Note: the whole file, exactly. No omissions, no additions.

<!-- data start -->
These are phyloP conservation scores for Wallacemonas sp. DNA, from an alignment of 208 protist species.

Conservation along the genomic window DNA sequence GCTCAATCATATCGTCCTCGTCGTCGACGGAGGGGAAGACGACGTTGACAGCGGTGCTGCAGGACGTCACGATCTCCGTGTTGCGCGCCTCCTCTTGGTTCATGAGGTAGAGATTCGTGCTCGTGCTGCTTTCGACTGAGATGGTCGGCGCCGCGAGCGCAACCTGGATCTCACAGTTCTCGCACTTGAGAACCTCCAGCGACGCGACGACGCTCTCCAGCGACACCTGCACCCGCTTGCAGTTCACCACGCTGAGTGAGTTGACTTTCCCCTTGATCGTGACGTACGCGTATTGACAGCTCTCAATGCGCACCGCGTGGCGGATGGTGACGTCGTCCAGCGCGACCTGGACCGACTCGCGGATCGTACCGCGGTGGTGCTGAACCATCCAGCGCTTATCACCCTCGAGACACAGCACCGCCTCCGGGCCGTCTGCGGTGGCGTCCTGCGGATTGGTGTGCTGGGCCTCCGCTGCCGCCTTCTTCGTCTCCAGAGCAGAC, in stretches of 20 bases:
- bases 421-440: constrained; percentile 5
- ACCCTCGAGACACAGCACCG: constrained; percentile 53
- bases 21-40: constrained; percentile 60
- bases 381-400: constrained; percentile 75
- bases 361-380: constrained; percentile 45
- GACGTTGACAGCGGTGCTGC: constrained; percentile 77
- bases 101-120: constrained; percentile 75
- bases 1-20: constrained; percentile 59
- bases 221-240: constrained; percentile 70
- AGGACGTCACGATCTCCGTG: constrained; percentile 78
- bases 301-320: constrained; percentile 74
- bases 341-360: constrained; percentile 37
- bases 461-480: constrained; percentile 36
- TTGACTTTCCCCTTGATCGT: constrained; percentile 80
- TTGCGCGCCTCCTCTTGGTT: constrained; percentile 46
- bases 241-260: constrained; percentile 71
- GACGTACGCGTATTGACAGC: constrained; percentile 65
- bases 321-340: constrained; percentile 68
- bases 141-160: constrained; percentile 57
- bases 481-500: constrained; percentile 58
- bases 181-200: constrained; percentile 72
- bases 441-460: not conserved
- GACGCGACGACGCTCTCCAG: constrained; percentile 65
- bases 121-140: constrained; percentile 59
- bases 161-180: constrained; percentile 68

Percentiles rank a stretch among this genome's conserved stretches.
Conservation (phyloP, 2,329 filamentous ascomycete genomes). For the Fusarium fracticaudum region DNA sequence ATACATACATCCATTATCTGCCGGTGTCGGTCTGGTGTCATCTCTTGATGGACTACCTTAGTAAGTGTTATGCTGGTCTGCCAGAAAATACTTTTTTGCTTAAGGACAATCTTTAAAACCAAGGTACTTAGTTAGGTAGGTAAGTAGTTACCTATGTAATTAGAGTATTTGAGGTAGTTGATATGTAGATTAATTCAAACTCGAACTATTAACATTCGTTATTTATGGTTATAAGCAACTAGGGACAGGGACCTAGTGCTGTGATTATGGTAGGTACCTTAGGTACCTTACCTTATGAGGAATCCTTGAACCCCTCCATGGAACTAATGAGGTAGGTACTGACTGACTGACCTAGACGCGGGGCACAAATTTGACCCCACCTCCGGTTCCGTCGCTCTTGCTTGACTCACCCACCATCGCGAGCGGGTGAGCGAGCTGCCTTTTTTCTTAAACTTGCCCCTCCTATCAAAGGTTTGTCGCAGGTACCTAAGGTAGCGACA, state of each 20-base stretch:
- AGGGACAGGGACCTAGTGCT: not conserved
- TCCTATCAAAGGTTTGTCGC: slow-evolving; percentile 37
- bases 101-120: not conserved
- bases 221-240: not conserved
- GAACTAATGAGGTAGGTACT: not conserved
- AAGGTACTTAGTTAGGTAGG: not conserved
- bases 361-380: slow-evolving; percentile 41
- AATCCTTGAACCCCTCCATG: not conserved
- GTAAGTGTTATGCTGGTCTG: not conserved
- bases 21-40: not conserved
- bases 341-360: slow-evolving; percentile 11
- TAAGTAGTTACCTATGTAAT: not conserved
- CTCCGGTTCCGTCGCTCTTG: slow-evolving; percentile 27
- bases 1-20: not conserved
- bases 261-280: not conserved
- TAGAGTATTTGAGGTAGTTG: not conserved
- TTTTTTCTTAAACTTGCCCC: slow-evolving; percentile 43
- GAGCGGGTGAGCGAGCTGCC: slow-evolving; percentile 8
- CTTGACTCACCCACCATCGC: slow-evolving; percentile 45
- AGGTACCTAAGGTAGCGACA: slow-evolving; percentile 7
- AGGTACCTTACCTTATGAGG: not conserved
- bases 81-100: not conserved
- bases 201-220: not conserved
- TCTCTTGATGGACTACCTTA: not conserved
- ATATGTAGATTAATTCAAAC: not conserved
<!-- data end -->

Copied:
These are phyloP conservation scores for Wallacemonas sp. DNA, from an alignment of 208 protist species.

Conservation along the genomic window DNA sequence GCTCAATCATATCGTCCTCGTCGTCGACGGAGGGGAAGACGACGTTGACAGCGGTGCTGCAGGACGTCACGATCTCCGTGTTGCGCGCCTCCTCTTGGTTCATGAGGTAGAGATTCGTGCTCGTGCTGCTTTCGACTGAGATGGTCGGCGCCGCGAGCGCAACCTGGATCTCACAGTTCTCGCACTTGAGAACCTCCAGCGACGCGACGACGCTCTCCAGCGACACCTGCACCCGCTTGCAGTTCACCACGCTGAGTGAGTTGACTTTCCCCTTGATCGTGACGTACGCGTATTGACAGCTCTCAATGCGCACCGCGTGGCGGATGGTGACGTCGTCCAGCGCGACCTGGACCGACTCGCGGATCGTACCGCGGTGGTGCTGAACCATCCAGCGCTTATCACCCTCGAGACACAGCACCGCCTCCGGGCCGTCTGCGGTGGCGTCCTGCGGATTGGTGTGCTGGGCCTCCGCTGCCGCCTTCTTCGTCTCCAGAGCAGAC, in stretches of 20 bases:
- bases 421-440: constrained; percentile 5
- ACCCTCGAGACACAGCACCG: constrained; percentile 53
- bases 21-40: constrained; percentile 60
- bases 381-400: constrained; percentile 75
- bases 361-380: constrained; percentile 45
- GACGTTGACAGCGGTGCTGC: constrained; percentile 77
- bases 101-120: constrained; percentile 75
- bases 1-20: constrained; percentile 59
- bases 221-240: constrained; percentile 70
- AGGACGTCACGATCTCCGTG: constrained; percentile 78
- bases 301-320: constrained; percentile 74
- bases 341-360: constrained; percentile 37
- bases 461-480: constrained; percentile 36
- TTGACTTTCCCCTTGATCGT: constrained; percentile 80
- TTGCGCGCCTCCTCTTGGTT: constrained; percentile 46
- bases 241-260: constrained; percentile 71
- GACGTACGCGTATTGACAGC: constrained; percentile 65
- bases 321-340: constrained; percentile 68
- bases 141-160: constrained; percentile 57
- bases 481-500: constrained; percentile 58
- bases 181-200: constrained; percentile 72
- bases 441-460: not conserved
- GACGCGACGACGCTCTCCAG: constrained; percentile 65
- bases 121-140: constrained; percentile 59
- bases 161-180: constrained; percentile 68

Percentiles rank a stretch among this genome's conserved stretches.
Conservation (phyloP, 2,329 filamentous ascomycete genomes). For the Fusarium fracticaudum region DNA sequence ATACATACATCCATTATCTGCCGGTGTCGGTCTGGTGTCATCTCTTGATGGACTACCTTAGTAAGTGTTATGCTGGTCTGCCAGAAAATACTTTTTTGCTTAAGGACAATCTTTAAAACCAAGGTACTTAGTTAGGTAGGTAAGTAGTTACCTATGTAATTAGAGTATTTGAGGTAGTTGATATGTAGATTAATTCAAACTCGAACTATTAACATTCGTTATTTATGGTTATAAGCAACTAGGGACAGGGACCTAGTGCTGTGATTATGGTAGGTACCTTAGGTACCTTACCTTATGAGGAATCCTTGAACCCCTCCATGGAACTAATGAGGTAGGTACTGACTGACTGACCTAGACGCGGGGCACAAATTTGACCCCACCTCCGGTTCCGTCGCTCTTGCTTGACTCACCCACCATCGCGAGCGGGTGAGCGAGCTGCCTTTTTTCTTAAACTTGCCCCTCCTATCAAAGGTTTGTCGCAGGTACCTAAGGTAGCGACA, state of each 20-base stretch:
- AGGGACAGGGACCTAGTGCT: not conserved
- TCCTATCAAAGGTTTGTCGC: slow-evolving; percentile 37
- bases 101-120: not conserved
- bases 221-240: not conserved
- GAACTAATGAGGTAGGTACT: not conserved
- AAGGTACTTAGTTAGGTAGG: not conserved
- bases 361-380: slow-evolving; percentile 41
- AATCCTTGAACCCCTCCATG: not conserved
- GTAAGTGTTATGCTGGTCTG: not conserved
- bases 21-40: not conserved
- bases 341-360: slow-evolving; percentile 11
- TAAGTAGTTACCTATGTAAT: not conserved
- CTCCGGTTCCGTCGCTCTTG: slow-evolving; percentile 27
- bases 1-20: not conserved
- bases 261-280: not conserved
- TAGAGTATTTGAGGTAGTTG: not conserved
- TTTTTTCTTAAACTTGCCCC: slow-evolving; percentile 43
- GAGCGGGTGAGCGAGCTGCC: slow-evolving; percentile 8
- CTTGACTCACCCACCATCGC: slow-evolving; percentile 45
- AGGTACCTAAGGTAGCGACA: slow-evolving; percentile 7
- AGGTACCTTACCTTATGAGG: not conserved
- bases 81-100: not conserved
- bases 201-220: not conserved
- TCTCTTGATGGACTACCTTA: not conserved
- ATATGTAGATTAATTCAAAC: not conserved